Many of the songs are well-known favourites, but they are always a pleasure to return to, and in this particular context they sometimes get a new and wider significance. The opening of the recital is spectacular with two songs from Mussorgsky’s cycle The Nursery, composed between 1868 and 1872. These songs were advanced for its time, harmonically as well as structurally, and his way of fashioning the music from patterns of speech is pointing forward to Boris Godunov and Janacek’s operas. Kateryna Kasper sings them with ‘childish’ tone without sounding in the least condescending. She is lively, expressive, nuanced and her articulation is keen and natural – characteristics that are applicable on everything she does on this disc. Schumann’s Der Sandmann is a charming go-to-sleep-song and it is, like following Gutenachtliedchen (Good Night song), sung with simplicity, softly and intimately. Walter Gieseking, the composer, was one of the great pianists during the first half of the 20th century. He was German but was born in Lyon in France and was regarded as one of the foremost interpreters of Debussy. It is a beautiful melody, gently rocking. If this is something of a rarity – well worth being resurrected – Richard Strauss’s Wiegenlied is so much more famous. It requires a good legato, and Kateryna Kasper delivers accordingly. Hugo Wolf’s Mausfallen-Sprüchlein is a minor master-piece and I can’t resist relating the situation:
The child walks three times around the mousetrap, saying:
Little guests, little house.
Dear Miss or Mister Mouse,
Just boldly present yourself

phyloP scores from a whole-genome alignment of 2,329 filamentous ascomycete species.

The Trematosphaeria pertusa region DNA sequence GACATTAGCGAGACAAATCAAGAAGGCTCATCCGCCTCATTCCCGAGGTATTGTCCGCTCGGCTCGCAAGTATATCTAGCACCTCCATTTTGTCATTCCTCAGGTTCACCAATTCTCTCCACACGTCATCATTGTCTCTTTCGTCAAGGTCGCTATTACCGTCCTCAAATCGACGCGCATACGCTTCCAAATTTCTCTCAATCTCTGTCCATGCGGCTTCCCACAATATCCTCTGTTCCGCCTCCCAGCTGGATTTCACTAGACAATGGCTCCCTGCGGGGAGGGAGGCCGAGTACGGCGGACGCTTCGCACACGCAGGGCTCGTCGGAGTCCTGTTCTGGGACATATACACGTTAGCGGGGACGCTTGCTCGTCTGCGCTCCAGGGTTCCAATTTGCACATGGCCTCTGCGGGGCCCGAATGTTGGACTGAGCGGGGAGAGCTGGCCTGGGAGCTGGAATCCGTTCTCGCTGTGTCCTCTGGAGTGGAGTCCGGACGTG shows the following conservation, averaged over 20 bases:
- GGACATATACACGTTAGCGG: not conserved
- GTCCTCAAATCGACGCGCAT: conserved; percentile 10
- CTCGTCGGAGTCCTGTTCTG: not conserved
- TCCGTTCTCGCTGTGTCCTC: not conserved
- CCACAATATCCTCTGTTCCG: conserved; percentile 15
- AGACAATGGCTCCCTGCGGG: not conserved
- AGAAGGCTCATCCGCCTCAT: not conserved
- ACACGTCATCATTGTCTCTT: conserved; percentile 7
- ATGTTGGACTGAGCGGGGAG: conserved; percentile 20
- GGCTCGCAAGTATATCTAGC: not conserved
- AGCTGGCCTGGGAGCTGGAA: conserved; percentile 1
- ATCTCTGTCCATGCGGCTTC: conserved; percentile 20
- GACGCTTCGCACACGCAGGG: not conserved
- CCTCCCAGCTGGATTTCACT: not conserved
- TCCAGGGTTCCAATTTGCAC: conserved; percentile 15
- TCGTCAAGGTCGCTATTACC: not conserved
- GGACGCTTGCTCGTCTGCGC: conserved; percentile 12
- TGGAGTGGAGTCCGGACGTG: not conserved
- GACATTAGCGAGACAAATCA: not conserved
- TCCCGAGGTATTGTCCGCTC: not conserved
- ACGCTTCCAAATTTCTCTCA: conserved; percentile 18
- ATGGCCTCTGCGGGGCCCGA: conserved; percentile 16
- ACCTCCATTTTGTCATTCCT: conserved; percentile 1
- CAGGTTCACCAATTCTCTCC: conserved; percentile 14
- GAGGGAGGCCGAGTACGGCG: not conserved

Tonight in the moonlight!
But shut the door tight behind you,
Do you hear?
And be careful of your tail!
After supper we will sing.
After supper we will jump
And do a little dance;
My old cat will probably dance with us.
Kateryna Kasper sings it with tongue in cheek. A cat – not the same one I suppose – is present also in the third Mussorgsky song “Sailor” the Cat, which is excellently nuanced. Francis Poulenc was often quite mischievous and these two short ditties are really charming. Gieseking comes back with another song from 21 Kinderlieder. Geht leise (Walk quietly) is the title and Ms Kasper sings it so quietly, almost like a whisper. The first section is then concluded with the most recent composition in this collection, Samuel Barber’s setting of Nuvoletta from James Joyce’s Finnegan’s Wake. It was written in 1947, the same year as the better-known Knoxville, Summer of 1915, and opens as an elegant waltz, followed by a section with a cappella singing, whereupon the waltz returns. Barber called it “a slightly ironic song”.